Even among those not adopting a formal advocacy approach, mindsets are shifting. Formerly claims-centric programs are becoming worker-centric and it’s a win all around: better outcomes; greater productivity; safer, healthier employees and a stronger bottom line.

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That’s what you’ll see in this month’s issue of Risk & Insurance® when you read the profiles of the four recipients of the 2018 Theodore Roosevelt Workers’ Compensation and Disability Management Award, sponsored by PMA Companies. These four programs put workers front and center in everything they do.

“We were focused on building up a program with an eye on our partner experience. Cost was at the bottom of the list. Doing a better job by our partners was at the top,” said Steve Legg, director of risk management for Starbucks.

Starbucks put claims reporting in the hands of its partners, an exemplary act of trust. The coffee company also put itself in workers’ shoes to identify and remove points of friction.

That led to a call center run by Starbucks’ TPA and a dedicated telephonic case management team so that partners can speak to a live person without the frustration of ‘phone tag’ and unanswered questions.

“We were focused on building up a program with an eye on our partner experience. Cost was at the bottom of the list. Doing a better job by our partners was at the top.” — Steve Legg, director of risk management, Starbucks

Starbucks also implemented direct deposit for lost-time pay, eliminating stressful wait times for injured partners, and allowing them to focus on healing.

For Starbucks, as for all of the 2018 Teddy Award winners, the approach is netting measurable results. With higher partner satisfaction, it has seen a 50 percent decrease in litigation.

Teddy winner Main Line Health (MLH) adopted worker advocacy in a way that goes far beyond claims.

Employees who identify and report safety hazards can take credit for their actions by sending out a formal “Employee Safety Message” to nearly 11,000 mailboxes across the organization.

“The recognition is pretty cool,” said Steve Besack, system director, claims management and workers’ compensation for the health system.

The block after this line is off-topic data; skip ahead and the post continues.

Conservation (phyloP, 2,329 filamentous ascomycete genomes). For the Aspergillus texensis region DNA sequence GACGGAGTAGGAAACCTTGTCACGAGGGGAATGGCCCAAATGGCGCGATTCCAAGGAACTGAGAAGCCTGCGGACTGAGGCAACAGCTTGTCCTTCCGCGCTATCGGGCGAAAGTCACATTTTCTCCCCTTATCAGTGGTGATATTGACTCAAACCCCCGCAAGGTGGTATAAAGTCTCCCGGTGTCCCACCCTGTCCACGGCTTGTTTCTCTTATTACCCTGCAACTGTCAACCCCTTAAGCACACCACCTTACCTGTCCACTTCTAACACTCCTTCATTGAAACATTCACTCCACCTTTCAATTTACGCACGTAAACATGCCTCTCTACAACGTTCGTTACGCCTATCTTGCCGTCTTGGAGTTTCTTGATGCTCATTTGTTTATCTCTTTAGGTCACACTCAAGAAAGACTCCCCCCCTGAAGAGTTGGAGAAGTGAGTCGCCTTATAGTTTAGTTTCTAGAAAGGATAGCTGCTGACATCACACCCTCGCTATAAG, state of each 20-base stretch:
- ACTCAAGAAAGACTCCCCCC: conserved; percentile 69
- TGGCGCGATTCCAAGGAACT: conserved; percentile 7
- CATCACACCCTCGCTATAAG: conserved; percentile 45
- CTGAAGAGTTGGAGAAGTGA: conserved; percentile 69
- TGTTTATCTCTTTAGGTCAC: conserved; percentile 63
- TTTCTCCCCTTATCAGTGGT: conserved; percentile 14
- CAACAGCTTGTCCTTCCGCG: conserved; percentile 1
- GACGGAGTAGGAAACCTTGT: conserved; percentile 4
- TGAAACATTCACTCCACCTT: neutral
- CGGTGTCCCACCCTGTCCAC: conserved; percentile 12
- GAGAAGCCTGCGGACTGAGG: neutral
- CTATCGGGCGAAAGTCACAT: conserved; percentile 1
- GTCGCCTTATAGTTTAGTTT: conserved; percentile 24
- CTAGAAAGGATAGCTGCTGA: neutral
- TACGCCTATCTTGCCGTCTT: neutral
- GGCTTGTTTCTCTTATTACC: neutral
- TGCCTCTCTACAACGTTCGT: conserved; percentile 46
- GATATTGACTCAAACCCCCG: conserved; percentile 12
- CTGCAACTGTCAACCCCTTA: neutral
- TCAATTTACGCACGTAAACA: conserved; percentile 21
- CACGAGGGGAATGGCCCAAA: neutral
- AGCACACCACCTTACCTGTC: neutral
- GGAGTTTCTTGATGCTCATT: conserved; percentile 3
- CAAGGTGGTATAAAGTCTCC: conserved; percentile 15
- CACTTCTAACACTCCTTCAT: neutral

MLH also takes a non-adversarial approach to workers with repeat injuries, seeing them as a resource for identifying areas of improvement.

“When you look at ‘repeat offenders’ in an unconventional way, they’re a great asset to the program, not a liability,” said Mike Miller, manager, workers’ compensation and employee safety for MLH.

Teddy winner Monmouth County, N.J. utilizes high-tech motion capture technology to reduce the chance of placing new hires in jobs that are likely to hurt them.

Monmouth County also adopted numerous wellness initiatives that help workers manage their weight and improve their wellbeing overall.

“You should see the looks on their faces when their cholesterol is down, they’ve lost weight and their blood sugar is better. We’ve had people lose 30 and 40 pounds,” said William McGuane, the county’s manager of benefits and workers’ compensation.

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Do these sound like minor program elements? The math says otherwise: Claims severity has plunged from $5.5 million in 2009 to $1.3 million in 2017.

At the University of Pennsylvania, putting workers first means getting out from behind the desk and finding out what each one of them is tasked with, day in, day out — and looking for ways to make each of those tasks safer.

Regular observations across the sprawling campus have resulted in a phenomenal number of process and equipment changes that seem simple on their own, but in combination have created a substantially safer, healthier campus and improved employee morale.

UPenn’s workers’ comp costs, in the seven-digit figures in 2009, have been virtually cut in half.

Risk & Insurance® is proud to honor the work of these four organizations. We hope their stories inspire other organizations to be true partners with the employees they depend on. &

Michelle Kerr is associate editor of Risk & Insurance. She can be reached at [email protected]